Selective Disclosure by State Government

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In November, the Corporate Research Project of Good Jobs First released a report called The State of State Disclosure, which surveyed the quantity and quality of state government transparency relating to subsidies, procurement contracts and lobbying.

In it, we mentioned that numerous states have been adopting new disclosure programs relating to public spending. These initiatives provide useful information but often fail to name names relating to subsidies and contracts. I have just completed a quick update of the transparency wave and found that the newest disclosure sites also have deficiencies.

Kansas’s KanView allows for searching of the names of vendors selling goods and services to any state agency. It covers the past two fiscal years. For now, though, the new site is less complete than the existing online database of the Kansas Department of Administration, which has a deeper archive and includes the full texts of contract awards.

While KanView allows for vendor searches throughout the state government, two other recent arrivals are more limiting. South Carolina’s Spending Transparency site simply provides total annual expenditures by agency. You can also view each agency’s monthly spending during the past year and drill down for details. This is more cumbersome than the existing state procurement website, which allows for general vendor-name searches.

Oklahoma’s new Open Books site also requires you to choose a specific agency or government function in order to view a list of vendors. The state already had an online list of recipients of recent contract awards as well as a list of statewide contracts, though the latter is not easily searchable by vendor name.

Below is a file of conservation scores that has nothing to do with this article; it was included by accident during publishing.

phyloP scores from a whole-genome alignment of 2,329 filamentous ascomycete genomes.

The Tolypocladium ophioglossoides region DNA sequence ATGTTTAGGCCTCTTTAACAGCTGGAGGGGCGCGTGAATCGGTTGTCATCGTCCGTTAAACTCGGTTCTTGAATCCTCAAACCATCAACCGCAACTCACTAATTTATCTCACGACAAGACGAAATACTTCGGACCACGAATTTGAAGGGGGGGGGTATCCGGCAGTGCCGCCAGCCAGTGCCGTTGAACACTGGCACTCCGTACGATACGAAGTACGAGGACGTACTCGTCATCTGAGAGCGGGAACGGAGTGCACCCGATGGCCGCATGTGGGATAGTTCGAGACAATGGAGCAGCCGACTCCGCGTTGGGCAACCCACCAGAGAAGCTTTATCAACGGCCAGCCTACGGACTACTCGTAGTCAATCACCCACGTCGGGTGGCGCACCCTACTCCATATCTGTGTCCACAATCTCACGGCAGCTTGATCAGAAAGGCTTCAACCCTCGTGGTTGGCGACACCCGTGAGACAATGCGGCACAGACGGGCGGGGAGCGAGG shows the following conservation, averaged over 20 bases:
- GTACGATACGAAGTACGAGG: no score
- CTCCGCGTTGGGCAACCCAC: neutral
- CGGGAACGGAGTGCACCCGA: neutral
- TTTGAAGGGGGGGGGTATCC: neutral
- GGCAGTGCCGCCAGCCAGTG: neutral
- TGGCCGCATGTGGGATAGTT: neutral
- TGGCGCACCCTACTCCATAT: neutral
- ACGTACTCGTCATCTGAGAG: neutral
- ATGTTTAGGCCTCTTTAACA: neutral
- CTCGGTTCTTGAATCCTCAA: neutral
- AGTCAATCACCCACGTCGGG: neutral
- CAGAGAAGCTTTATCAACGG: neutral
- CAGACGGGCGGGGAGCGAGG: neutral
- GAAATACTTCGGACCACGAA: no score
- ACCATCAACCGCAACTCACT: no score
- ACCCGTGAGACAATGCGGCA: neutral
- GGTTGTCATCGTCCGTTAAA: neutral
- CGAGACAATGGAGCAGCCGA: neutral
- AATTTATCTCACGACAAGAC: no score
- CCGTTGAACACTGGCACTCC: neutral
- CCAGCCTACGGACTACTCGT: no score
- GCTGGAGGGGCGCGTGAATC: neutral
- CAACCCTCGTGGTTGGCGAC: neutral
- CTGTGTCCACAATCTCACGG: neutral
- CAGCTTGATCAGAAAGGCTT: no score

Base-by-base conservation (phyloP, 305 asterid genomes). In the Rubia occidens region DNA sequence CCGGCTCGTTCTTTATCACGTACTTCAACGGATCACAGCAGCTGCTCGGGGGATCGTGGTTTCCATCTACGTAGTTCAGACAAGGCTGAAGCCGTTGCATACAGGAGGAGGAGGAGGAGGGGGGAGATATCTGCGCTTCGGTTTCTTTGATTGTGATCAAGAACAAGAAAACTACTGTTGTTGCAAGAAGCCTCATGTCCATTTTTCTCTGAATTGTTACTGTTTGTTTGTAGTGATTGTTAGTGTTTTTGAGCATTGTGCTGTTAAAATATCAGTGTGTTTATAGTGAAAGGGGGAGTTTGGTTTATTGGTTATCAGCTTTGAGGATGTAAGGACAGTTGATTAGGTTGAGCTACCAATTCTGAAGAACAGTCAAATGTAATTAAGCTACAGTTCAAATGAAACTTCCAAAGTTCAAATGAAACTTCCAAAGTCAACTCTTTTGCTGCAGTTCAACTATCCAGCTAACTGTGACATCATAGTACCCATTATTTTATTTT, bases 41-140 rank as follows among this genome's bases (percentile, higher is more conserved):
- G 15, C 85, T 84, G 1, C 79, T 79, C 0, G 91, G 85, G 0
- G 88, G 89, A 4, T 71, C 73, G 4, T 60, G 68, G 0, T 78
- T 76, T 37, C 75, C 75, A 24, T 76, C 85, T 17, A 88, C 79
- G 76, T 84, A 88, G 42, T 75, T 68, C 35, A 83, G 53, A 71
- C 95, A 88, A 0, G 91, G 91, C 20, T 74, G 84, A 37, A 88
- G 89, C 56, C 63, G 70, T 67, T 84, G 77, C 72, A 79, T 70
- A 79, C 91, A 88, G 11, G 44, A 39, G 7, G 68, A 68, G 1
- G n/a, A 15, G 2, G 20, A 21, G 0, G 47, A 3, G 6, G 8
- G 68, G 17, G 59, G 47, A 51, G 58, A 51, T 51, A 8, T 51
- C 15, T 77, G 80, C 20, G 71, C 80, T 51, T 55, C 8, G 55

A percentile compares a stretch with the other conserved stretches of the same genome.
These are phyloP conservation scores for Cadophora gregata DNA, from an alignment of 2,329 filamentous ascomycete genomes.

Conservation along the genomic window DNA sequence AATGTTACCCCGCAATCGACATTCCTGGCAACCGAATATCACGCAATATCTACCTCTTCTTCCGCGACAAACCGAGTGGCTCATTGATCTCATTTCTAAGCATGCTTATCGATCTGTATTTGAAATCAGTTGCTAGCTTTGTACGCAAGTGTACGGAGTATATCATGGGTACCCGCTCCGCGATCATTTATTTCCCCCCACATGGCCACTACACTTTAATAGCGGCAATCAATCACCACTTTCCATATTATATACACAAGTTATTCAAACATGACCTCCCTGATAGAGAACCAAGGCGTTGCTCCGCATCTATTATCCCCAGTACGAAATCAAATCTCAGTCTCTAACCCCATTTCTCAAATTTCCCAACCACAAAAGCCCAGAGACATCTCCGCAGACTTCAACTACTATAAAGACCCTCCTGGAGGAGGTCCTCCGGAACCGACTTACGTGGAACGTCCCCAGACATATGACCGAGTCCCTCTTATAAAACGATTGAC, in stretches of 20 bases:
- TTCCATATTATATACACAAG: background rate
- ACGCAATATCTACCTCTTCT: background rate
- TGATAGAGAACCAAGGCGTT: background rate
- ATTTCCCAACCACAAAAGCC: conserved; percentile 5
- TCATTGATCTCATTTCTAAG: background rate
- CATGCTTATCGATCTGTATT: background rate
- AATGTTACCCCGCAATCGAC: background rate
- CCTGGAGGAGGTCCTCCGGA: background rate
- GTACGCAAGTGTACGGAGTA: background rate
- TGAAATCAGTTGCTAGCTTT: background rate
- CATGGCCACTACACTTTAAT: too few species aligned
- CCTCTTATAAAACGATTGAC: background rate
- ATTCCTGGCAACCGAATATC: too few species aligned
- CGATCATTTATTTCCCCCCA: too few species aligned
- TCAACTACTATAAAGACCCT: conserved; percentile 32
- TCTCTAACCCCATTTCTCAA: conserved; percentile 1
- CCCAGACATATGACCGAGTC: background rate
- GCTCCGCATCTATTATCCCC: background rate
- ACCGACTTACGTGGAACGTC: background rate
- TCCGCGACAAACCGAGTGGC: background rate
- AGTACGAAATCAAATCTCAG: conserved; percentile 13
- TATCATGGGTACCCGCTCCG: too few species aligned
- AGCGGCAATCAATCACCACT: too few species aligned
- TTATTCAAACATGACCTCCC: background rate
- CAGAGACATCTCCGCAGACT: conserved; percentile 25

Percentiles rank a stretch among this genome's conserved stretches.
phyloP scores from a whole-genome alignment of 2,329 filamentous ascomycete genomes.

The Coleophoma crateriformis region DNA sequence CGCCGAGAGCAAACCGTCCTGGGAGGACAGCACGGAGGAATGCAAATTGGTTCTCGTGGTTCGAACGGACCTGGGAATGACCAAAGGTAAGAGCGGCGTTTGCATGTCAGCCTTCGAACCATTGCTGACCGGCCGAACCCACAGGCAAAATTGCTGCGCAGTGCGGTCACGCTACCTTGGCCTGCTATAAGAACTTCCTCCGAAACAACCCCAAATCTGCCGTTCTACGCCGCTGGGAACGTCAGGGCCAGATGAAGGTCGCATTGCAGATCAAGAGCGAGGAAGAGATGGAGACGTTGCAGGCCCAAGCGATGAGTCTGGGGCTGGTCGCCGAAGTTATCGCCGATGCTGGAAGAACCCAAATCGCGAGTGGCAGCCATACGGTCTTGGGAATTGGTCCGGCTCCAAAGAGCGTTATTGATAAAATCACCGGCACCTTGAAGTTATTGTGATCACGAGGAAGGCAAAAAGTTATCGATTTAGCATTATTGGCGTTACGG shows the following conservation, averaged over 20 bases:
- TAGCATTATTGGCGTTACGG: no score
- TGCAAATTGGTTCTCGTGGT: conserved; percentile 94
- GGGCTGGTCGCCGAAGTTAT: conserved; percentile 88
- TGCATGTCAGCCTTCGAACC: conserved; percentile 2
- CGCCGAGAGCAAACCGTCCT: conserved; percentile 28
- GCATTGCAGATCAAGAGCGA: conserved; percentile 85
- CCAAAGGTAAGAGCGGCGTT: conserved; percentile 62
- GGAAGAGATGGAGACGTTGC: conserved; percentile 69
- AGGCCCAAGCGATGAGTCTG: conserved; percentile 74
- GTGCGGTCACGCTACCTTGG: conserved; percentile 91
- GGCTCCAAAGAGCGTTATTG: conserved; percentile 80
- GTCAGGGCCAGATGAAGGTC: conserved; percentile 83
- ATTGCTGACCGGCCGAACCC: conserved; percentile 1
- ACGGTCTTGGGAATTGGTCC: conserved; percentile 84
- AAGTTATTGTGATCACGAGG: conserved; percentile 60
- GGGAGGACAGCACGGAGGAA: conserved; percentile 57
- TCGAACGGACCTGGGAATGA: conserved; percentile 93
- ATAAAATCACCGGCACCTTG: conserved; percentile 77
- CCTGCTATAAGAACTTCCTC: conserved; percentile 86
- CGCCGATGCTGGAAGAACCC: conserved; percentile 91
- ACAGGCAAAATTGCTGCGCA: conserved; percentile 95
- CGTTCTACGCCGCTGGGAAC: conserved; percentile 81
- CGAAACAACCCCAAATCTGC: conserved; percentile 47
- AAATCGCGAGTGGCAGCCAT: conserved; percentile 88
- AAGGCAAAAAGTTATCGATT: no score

In short, it is unclear that the new transparency measures provide much in the way of additional information, especially in the ability to see which companies are making the most money out of their dealings with state governments. This limitation may be a reflection of the forces that are pushing for such transparency. They are led by the likes of Grover Norquist, head of Americans for Tax Reform (whose website, by the way, has the most complete overview of legislative efforts on spending transparency).

Yes, the same Grover Norquist who was on the Daily Show the other night promoting his new book Leave Us Alone: Getting the Government’s Hands Off Our Money, Our Guns, Our Lives. For Norquist, transparency is apparently a tool in the effort to shrink government to its bare minimum. His priority seems to be highlighting the true extent of social spending rather than fully exposing those corporations that are milking the public sector through lucrative contracts.

The news is more encouraging on the subsidy disclosure front, where progressive groups are taking the lead and have brought about new transparency measures in states such as New Jersey and Wisconsin.

Note: this item is also being posted on Dirt Diggers Digest, the new blog of the Corporate Research Project of Good Jobs First.

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